Deadline for April issue is March 25
Easy Barn Solution
By Tommy Brannon
When Bill and Dana Lackey decided to relocate from their ten acre farm in Rossville, TN to a larger one, they found 69 acres just a few miles east of their home, still within commuting distance of Memphis. The only trouble was that the larger place was a “fixer upper” – not just the house, but also the barn, fencing, and pastures. They decided to work on the place for a year and get it horse and human habitable before they moved. The one year turned into two, which just got it to the point where they and their animals could move. A lot more still needed to be done. There was a large pole structure shed that could be temporary quarters for the horses and an old 1200 sq. foot farm house, which could be occupied for a while but would eventually need to be demolished. Bill said that they put a lot of thought into all of the renovations.
When making their long term plans, the Lackeys decided that the location of the shed was the best new house site and the location of the old house was close to where the barn should be. Bill and Dana decided it would be best to provide horse housing first, before demolition of the shed and house construction. Key factors in barn selection were: safety, quality construction, movable, a building that could be modified later for hay and equipment storage, simplicity, and cost. Their choice was a movable barn from Hilltop Structures in Cumberland Furnace, TN. This family owned business has a large selection of custom made portable barns and run in sheds, as well as cabins. They also have plenty of experience building horse barns. The Lackey’s barn has three stalls and a 12x6 foot tack room, plus a 36x7 foot lean-to in front of the stalls. Bill said, “The lean-to makes a big difference in usability. It gives you work space where you can groom, tack up your horse, and shelter for the farrier or veterinarian. The tack room has a window, a nice door, and rodent barrier to keep the critters out.” The barn has a metal roof, and the stalls have kick boards on the walls and pipe gates.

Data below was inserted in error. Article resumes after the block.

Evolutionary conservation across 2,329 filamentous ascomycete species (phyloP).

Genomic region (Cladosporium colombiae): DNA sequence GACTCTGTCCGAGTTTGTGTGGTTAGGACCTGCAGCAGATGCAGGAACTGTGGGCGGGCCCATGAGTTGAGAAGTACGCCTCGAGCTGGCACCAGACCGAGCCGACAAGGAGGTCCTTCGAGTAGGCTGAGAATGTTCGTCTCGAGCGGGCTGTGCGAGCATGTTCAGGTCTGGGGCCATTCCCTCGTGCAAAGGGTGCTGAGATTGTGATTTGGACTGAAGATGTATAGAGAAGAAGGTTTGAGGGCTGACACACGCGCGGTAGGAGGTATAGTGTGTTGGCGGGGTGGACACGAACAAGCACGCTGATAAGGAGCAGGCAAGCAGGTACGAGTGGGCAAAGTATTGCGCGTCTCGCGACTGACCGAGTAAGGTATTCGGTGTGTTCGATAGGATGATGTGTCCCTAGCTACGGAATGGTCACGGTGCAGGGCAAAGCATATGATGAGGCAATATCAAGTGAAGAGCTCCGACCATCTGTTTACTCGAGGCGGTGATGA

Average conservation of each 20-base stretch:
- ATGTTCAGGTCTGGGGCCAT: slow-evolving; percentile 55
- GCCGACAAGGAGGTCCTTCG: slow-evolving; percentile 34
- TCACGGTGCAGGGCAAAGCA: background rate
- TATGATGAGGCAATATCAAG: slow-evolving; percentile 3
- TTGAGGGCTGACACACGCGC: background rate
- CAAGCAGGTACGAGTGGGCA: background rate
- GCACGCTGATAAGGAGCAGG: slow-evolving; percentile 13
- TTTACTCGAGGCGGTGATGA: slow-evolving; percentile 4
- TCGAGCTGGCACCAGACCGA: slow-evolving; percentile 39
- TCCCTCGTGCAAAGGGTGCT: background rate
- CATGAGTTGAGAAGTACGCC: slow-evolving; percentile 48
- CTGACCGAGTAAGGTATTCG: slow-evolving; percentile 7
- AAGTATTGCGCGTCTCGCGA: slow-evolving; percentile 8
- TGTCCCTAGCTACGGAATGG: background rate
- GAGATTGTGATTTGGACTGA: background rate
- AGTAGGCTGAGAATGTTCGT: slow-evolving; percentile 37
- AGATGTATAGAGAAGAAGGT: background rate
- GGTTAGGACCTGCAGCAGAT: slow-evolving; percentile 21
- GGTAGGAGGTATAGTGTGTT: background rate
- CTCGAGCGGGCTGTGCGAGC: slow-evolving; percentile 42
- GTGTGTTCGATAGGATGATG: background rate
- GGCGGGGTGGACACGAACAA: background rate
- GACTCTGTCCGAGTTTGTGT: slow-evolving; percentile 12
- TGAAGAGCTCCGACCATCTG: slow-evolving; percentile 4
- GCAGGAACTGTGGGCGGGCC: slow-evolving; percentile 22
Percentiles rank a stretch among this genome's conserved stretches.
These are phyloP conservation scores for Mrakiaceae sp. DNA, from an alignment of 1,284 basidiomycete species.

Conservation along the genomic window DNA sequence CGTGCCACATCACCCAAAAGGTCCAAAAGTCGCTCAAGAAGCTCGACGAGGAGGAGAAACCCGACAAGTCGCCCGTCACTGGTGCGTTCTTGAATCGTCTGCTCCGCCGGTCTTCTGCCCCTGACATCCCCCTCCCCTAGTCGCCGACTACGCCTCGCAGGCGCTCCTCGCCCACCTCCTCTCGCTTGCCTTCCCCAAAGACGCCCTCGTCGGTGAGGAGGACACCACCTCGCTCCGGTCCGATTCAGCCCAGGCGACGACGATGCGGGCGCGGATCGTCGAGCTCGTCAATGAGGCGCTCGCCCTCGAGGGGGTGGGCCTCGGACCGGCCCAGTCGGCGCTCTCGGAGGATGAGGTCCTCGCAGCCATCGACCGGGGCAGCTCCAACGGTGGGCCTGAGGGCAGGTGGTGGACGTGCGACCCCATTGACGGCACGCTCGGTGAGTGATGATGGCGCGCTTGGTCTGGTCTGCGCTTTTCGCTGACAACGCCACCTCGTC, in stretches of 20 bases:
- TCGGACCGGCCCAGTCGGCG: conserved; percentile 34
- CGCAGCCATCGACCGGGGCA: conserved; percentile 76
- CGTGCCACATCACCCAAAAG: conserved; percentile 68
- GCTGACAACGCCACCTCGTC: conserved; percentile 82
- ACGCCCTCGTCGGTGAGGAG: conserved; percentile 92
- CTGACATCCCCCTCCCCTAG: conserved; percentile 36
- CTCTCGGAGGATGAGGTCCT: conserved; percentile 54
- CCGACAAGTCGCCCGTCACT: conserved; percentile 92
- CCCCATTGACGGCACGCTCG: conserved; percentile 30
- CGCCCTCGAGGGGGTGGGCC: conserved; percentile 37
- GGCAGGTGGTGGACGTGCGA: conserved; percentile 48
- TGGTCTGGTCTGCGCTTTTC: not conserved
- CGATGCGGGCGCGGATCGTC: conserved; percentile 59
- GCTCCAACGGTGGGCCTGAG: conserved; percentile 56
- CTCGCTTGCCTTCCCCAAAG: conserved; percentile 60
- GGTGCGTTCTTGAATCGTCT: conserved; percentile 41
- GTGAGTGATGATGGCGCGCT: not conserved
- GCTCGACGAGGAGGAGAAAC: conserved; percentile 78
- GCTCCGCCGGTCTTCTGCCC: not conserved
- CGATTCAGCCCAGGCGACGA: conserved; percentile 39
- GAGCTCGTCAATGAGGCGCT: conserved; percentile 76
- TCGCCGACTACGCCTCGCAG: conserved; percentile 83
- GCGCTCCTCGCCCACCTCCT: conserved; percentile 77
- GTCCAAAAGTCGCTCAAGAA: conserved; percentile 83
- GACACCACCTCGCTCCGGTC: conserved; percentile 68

Bill said that the process was actually pretty easy. “You select the features that you want and the color. They build it, bring it out, and set it up.” Dave King owner of Hilltop Structures said, “What’s unique about our barns is that we can bring them in via truck and trailer. And if it’s muddy, we can hook our 4x4 pickup to the trailer, or unload the barn, put flotation tires under it, and wheel it in to place with a small fork lift machine called a “mule.”
Bill added, “Construction took a few weeks after I ordered it and it took two days for delivery. I had the sight work done when it arrived. The lean-to came attached with hinges to the barn and was raised and set on posts. The cost was $10,700 including taxes and delivery. The site work consisted of raising the ground level where the barn was to sit and getting Fowler Paving in Somerville, TN to deliver and spread two loads of #8 crushed limestone. This grade of limestone drains, but will not easily wash away.” He said that ran a water line from the well to the barn, but still needs to put lights in the barn. The total cost including the site work came in under $12,000.
The Lackeys like the flexibility of their new barn. Bill said that the construction design is pretty straight forward, and if he decides to move stall walls or turn the barn into equipment shed at a later date, that is doable. They could even relocate it on the farm if they want to.
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